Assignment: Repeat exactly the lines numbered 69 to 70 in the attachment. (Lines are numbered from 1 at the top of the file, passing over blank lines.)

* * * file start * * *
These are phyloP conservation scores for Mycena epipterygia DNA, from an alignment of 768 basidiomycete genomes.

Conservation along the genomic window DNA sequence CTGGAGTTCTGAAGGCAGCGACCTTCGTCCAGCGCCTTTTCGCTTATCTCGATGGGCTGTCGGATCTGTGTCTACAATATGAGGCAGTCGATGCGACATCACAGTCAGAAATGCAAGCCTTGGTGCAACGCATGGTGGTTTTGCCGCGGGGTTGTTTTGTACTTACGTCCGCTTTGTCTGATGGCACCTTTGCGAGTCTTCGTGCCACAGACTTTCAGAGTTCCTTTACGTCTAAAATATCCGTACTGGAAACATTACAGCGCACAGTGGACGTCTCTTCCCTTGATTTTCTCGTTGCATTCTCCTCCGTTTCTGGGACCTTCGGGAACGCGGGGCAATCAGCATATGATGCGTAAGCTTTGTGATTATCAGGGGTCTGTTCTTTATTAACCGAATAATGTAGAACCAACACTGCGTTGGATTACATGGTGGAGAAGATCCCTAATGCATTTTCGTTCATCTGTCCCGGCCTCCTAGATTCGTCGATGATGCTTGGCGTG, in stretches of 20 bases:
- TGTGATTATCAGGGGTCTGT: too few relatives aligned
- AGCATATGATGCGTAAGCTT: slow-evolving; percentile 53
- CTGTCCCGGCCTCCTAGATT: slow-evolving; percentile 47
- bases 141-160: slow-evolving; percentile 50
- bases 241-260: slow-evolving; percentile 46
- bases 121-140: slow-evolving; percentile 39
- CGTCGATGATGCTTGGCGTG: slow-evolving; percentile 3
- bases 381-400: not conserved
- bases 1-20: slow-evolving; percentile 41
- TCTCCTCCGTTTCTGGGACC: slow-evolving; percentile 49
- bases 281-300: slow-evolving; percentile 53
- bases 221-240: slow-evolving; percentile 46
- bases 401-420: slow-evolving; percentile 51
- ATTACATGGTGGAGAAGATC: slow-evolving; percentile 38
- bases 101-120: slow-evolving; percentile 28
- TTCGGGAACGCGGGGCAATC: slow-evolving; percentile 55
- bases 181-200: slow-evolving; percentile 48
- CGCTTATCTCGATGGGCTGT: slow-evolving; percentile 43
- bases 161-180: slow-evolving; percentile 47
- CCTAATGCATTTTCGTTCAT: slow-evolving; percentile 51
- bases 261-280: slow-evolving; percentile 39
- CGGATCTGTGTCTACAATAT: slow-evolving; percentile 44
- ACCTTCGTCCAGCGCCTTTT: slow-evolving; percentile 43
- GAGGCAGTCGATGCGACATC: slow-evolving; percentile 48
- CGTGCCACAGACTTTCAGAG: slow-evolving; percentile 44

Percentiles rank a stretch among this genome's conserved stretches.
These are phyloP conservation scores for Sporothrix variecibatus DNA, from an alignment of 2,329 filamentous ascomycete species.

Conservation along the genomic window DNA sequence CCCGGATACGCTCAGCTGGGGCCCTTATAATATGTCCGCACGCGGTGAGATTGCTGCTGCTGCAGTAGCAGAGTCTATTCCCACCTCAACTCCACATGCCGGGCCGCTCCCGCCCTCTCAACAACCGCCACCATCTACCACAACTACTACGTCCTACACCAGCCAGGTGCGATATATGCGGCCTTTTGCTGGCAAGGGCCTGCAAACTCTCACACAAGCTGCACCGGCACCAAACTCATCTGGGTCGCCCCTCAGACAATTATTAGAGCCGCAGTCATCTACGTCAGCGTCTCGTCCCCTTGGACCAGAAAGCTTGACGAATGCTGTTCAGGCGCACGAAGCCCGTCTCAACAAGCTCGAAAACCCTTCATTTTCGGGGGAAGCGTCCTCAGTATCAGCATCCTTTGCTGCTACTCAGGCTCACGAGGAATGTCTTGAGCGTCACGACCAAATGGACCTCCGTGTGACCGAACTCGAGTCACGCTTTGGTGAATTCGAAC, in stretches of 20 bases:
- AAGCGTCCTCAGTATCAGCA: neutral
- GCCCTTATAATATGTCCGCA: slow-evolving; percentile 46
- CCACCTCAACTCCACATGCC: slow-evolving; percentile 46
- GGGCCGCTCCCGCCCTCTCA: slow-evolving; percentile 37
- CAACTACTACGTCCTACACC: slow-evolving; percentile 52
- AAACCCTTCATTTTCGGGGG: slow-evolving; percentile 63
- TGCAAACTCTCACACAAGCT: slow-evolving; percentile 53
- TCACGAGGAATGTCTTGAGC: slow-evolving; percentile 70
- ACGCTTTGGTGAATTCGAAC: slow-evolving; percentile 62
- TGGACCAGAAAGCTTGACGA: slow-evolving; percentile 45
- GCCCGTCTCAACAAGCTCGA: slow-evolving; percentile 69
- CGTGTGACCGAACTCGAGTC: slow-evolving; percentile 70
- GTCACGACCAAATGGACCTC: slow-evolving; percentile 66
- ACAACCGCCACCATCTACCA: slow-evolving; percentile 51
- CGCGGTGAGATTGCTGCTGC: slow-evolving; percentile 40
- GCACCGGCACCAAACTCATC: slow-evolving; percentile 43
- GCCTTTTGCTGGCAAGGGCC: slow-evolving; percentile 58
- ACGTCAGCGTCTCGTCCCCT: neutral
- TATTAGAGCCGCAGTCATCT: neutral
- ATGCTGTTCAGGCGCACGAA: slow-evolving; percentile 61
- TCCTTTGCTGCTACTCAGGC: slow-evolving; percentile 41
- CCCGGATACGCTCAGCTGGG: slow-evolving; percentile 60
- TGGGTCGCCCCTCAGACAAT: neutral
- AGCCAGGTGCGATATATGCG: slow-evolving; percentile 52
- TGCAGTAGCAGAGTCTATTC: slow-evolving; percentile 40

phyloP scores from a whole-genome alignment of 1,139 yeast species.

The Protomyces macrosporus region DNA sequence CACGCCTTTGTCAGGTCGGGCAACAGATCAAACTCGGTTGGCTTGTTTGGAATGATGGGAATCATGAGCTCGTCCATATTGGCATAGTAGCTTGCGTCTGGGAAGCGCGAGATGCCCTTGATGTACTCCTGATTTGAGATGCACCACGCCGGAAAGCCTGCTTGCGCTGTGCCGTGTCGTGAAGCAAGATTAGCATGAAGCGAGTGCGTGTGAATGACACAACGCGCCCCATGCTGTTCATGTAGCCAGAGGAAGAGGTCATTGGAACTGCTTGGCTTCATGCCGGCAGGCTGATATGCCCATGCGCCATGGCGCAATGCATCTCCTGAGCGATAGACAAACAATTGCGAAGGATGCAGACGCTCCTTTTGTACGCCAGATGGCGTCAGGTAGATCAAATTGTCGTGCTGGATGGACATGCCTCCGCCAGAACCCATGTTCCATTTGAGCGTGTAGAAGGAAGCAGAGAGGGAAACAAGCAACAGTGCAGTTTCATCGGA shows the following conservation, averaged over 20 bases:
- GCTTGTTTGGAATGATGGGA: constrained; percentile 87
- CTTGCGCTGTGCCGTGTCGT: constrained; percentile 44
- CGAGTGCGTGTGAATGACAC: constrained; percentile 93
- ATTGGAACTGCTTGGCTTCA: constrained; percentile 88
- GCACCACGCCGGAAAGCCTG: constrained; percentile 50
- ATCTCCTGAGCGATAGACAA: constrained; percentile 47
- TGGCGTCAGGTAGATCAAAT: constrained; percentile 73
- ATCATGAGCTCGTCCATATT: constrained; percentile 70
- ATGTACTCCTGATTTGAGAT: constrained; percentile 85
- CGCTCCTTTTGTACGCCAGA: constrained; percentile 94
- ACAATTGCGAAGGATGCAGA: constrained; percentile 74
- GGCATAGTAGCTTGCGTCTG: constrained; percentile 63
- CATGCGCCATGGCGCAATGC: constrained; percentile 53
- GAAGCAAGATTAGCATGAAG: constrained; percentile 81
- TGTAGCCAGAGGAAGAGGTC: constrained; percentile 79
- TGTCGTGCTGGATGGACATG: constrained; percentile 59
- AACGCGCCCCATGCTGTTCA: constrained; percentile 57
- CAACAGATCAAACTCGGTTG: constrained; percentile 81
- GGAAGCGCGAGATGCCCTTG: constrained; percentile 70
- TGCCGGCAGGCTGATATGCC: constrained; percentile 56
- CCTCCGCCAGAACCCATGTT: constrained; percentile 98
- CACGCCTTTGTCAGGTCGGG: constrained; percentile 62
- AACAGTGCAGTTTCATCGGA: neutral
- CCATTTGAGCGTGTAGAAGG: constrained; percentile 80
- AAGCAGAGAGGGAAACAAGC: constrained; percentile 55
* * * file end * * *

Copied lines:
- GGCATAGTAGCTTGCGTCTG: constrained; percentile 63
- CATGCGCCATGGCGCAATGC: constrained; percentile 53